A rumored "Bette Davis Collection: Volume 3" is supposedly in the works and set for release this year, however, nothing official has been announced of the titles to be included or the date of release. Hopefully a box set entitled "The Joan Crawford Collection: Volume 2" will accompany Davis third box set release -there's a lot of Crawford classics still awaiting a DVD release, as well. But until then, enjoy this "Volume 2 collection of Davis classics, it will sit well next to your Volume 1 set of your Classic DVD Library.
40 of 52 people found the following review helpful
Old Vol 2 set better deal27 Jan. 2008
Gary Cooper Fan
- Published on Amazon.com
You may want to buy the old Vol 2 box set before it goes out of print for this new edition released on April 1st. The previous Vol 2 lists 7 discs (4 single disc movies, 1 double disc SE movie and 1 dvd containing the Bette Davis story. That box set is currently selling on Amazon for 39.99. This new box set will run you 53.99 and only has listed 6 discs, which might mean they have excluded the disc containing The Bette Davis Story. So for 14 dollars more you can buy this set minus a disc or pick up the old set while it is still in print that contains an extra dvd in the collection. The original box Vol 2 box set is 5 stars but this one I am only giving 1 star for the increased price and the loss of a dvd to the collection. Below is the box set you might consider picking up over this one:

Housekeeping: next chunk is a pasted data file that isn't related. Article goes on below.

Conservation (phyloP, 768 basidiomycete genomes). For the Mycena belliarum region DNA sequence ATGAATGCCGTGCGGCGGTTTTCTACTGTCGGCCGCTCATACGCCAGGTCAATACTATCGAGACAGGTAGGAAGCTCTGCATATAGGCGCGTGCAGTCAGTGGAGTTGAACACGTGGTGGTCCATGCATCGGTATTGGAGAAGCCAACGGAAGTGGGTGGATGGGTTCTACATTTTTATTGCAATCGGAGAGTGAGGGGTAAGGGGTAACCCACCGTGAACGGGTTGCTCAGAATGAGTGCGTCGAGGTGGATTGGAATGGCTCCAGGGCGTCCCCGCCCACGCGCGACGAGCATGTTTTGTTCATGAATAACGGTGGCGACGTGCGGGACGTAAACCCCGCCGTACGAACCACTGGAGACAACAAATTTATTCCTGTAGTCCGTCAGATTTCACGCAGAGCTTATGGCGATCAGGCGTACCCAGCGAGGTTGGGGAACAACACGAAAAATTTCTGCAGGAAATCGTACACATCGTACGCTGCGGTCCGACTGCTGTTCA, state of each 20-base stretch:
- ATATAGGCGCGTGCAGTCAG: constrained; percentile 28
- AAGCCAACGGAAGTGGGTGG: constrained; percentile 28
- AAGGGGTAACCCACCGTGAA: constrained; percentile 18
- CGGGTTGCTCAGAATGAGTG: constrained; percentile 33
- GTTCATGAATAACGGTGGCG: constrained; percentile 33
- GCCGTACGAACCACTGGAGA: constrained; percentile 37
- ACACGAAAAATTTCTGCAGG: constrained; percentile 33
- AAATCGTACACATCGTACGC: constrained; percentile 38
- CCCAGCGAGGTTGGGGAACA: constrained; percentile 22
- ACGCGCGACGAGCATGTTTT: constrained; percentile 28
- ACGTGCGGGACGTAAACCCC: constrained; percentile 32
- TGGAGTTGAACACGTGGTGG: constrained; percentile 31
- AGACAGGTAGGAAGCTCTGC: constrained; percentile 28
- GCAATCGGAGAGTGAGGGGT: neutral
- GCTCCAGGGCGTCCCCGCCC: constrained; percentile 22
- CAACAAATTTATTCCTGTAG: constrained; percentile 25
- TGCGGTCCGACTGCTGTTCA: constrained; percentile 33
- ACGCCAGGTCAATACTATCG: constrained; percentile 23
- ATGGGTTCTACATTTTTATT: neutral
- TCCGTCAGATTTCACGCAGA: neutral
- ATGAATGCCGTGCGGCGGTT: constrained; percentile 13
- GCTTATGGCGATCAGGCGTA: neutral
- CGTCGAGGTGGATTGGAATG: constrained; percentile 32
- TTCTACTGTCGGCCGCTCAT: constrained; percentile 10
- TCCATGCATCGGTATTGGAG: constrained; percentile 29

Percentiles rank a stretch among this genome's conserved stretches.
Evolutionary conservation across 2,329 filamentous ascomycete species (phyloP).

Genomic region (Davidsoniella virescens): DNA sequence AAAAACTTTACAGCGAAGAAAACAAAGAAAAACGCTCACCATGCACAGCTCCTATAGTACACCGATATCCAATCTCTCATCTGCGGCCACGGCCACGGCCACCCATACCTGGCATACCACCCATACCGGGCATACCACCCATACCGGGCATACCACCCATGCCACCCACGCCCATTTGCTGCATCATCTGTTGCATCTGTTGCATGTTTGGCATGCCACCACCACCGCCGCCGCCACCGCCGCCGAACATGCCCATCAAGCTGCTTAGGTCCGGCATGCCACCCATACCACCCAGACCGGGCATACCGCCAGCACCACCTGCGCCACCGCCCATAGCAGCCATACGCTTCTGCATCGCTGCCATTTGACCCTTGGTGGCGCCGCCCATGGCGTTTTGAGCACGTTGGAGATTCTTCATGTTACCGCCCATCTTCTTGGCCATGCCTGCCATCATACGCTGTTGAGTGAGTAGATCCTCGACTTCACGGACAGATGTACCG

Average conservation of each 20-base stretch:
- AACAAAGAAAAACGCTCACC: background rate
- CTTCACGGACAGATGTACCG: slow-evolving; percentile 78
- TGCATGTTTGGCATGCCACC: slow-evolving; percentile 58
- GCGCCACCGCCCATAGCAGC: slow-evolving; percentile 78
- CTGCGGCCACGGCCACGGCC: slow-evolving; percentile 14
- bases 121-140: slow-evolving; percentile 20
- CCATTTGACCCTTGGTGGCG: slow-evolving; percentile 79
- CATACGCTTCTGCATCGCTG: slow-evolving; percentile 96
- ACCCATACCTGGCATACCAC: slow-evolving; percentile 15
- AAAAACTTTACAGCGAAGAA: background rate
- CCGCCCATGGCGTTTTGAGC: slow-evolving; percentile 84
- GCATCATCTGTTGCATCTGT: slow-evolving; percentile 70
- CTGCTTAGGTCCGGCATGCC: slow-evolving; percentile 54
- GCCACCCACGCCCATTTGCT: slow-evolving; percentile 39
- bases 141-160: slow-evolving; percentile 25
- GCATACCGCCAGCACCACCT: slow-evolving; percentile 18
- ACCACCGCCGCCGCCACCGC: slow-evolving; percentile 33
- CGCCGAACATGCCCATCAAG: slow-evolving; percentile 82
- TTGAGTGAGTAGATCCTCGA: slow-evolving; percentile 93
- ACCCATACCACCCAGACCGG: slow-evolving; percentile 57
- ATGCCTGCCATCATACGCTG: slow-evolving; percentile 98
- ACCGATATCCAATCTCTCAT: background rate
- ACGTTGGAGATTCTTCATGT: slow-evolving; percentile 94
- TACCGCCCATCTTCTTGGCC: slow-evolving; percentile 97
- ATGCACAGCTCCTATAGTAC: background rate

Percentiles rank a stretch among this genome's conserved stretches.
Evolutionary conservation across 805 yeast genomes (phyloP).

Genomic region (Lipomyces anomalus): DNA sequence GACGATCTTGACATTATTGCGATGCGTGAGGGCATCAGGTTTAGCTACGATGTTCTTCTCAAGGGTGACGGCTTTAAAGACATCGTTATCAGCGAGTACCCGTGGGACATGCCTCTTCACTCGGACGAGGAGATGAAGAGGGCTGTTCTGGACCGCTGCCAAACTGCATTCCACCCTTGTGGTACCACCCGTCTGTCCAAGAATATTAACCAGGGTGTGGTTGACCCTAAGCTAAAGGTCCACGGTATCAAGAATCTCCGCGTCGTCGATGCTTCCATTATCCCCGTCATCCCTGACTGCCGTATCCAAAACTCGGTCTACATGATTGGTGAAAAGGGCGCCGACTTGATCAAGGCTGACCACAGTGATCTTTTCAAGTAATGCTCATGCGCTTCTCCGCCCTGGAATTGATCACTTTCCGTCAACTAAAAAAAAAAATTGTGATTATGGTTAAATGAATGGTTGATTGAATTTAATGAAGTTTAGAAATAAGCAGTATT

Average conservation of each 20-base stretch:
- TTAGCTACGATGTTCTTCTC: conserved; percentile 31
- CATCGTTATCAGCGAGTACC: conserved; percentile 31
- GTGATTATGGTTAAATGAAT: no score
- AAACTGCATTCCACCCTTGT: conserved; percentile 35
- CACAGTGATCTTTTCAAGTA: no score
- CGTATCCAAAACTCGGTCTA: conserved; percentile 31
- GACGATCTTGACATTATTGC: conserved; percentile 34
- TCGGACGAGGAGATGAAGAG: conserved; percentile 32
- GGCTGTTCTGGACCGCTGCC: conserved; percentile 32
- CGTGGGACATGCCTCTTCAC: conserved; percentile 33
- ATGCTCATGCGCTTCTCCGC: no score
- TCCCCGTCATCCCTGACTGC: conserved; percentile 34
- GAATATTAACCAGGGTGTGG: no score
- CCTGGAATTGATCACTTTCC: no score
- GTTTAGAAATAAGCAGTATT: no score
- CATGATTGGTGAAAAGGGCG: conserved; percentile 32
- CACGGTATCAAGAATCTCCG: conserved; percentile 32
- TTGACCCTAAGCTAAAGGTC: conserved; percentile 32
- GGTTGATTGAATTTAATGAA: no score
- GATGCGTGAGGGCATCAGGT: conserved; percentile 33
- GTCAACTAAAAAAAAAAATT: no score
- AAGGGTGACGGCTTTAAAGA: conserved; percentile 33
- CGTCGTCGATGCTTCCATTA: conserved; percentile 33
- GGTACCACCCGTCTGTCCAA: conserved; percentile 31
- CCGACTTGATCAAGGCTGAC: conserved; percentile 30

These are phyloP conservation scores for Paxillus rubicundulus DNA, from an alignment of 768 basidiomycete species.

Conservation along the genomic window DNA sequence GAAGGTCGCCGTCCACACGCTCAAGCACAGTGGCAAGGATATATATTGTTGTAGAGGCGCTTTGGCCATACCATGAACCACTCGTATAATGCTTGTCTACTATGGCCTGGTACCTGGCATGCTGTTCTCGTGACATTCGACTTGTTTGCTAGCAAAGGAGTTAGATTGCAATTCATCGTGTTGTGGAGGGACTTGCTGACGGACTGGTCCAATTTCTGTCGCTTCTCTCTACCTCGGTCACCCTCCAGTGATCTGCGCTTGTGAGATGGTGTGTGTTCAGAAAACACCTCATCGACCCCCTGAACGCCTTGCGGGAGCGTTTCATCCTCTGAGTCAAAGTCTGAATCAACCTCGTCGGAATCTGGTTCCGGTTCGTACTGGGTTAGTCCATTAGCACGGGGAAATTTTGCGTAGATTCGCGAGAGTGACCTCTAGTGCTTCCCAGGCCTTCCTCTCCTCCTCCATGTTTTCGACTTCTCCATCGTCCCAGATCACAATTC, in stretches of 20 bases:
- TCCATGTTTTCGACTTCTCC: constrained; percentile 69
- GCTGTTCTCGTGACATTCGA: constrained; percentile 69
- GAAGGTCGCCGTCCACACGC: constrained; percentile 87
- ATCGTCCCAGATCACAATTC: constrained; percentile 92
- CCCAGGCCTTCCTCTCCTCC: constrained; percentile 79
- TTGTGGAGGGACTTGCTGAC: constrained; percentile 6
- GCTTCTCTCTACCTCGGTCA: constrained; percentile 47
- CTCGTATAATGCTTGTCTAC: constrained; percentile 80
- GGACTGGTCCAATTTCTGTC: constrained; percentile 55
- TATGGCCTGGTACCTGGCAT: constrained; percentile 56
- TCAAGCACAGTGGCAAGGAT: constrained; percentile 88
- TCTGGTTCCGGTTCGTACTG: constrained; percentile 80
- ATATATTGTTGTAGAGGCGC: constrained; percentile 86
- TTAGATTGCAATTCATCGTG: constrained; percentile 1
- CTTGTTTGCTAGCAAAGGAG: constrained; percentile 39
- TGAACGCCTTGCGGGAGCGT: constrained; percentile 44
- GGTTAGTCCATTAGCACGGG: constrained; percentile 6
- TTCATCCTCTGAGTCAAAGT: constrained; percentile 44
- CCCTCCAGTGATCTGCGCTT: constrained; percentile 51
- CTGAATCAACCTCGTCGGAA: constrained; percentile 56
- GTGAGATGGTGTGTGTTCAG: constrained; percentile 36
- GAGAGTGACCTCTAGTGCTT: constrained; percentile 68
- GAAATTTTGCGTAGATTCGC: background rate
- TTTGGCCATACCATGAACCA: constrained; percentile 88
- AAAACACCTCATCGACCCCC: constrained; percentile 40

The Bette Davis Collection, Vol. 2 (Jezebel / What Ever Happened to Baby Jane Two-Disc Special Edition / The Man Who Came to Dinner / Marked Woman / Old Acquaintance / Stardust: The Bette Davis Story)
25 of 32 people found the following review helpful
Why the same old Bette Davis Films??6 Mar. 2009
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I wish that whomever puts these compliations together would show some more imagination. Although they are wonderful films, I have seen Jezebel, Dark Victory ad nauseum on TCM. And why pray-tell did they include that boring, preachy, insufferable Watch on the Rhine on Volume III? What I'd like to see in a Bette Davis compilation is maybe Dangerous, Fog Over Frisco, Ex-lady, The Dark Horse or even the camp classic, Beyond the Forest. Or at least these films should be issued in a single release DVD. Additionally, somebody needs to restore her break though vehicle, Of Human Bondage--all the versions currently in release are awful, and need to be restored. I think Davis's early career needs to be better documented.